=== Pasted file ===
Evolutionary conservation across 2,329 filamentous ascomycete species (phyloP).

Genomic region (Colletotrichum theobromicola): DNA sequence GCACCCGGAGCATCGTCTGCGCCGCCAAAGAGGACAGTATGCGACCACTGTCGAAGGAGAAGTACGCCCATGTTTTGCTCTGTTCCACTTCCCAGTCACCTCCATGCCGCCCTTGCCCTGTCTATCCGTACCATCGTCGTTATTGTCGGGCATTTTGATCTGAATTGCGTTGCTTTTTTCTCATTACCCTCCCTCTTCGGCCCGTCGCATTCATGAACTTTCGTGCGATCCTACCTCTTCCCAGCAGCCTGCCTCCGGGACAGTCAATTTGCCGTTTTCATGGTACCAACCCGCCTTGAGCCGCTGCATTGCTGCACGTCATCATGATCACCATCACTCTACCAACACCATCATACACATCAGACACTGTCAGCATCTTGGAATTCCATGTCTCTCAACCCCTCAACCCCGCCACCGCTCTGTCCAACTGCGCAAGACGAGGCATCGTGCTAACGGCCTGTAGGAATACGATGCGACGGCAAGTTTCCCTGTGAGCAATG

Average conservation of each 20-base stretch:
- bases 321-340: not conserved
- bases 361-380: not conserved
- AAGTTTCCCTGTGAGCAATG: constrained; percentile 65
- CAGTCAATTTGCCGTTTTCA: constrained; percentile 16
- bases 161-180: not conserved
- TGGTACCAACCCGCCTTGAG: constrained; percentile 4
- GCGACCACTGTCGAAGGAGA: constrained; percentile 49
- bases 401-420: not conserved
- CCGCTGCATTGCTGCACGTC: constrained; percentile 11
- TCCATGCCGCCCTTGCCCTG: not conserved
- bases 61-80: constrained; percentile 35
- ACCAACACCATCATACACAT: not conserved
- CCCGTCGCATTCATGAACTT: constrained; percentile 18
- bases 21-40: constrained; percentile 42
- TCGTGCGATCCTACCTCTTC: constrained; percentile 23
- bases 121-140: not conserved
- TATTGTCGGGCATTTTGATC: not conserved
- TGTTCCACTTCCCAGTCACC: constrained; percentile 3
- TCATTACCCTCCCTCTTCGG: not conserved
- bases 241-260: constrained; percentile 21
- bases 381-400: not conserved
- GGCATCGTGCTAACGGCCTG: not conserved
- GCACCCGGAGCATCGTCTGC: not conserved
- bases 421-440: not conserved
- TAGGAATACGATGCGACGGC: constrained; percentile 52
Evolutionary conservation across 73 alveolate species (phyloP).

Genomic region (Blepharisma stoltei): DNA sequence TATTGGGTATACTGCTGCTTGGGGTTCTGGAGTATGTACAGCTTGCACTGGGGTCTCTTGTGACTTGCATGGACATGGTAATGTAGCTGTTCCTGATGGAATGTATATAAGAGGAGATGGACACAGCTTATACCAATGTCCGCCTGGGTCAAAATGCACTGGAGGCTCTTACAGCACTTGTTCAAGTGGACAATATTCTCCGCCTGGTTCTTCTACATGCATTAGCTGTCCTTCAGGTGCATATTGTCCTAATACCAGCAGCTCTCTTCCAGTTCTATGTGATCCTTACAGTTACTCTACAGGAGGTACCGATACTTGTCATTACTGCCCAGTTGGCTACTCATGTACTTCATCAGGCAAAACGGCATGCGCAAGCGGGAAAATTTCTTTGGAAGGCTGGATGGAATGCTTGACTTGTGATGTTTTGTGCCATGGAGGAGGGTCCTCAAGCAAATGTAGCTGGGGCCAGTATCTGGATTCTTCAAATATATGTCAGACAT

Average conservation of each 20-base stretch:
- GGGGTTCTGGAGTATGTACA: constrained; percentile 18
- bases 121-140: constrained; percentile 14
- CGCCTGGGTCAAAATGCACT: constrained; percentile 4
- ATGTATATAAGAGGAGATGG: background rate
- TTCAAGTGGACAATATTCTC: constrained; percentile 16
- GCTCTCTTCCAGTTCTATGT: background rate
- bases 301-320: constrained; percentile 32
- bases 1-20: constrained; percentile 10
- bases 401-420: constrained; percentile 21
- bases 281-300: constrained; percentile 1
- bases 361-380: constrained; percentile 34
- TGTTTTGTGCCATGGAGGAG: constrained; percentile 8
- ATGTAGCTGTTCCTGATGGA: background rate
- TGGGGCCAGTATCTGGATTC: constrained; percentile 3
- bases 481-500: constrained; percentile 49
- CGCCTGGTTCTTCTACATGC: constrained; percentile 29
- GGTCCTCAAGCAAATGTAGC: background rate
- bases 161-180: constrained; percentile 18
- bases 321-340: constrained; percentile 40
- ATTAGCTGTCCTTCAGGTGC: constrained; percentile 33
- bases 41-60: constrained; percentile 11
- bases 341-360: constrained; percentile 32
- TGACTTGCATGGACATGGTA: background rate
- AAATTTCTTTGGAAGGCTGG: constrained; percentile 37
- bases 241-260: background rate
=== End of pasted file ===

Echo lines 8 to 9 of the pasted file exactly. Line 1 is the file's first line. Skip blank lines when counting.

- bases 161-180: not conserved
- TGGTACCAACCCGCCTTGAG: constrained; percentile 4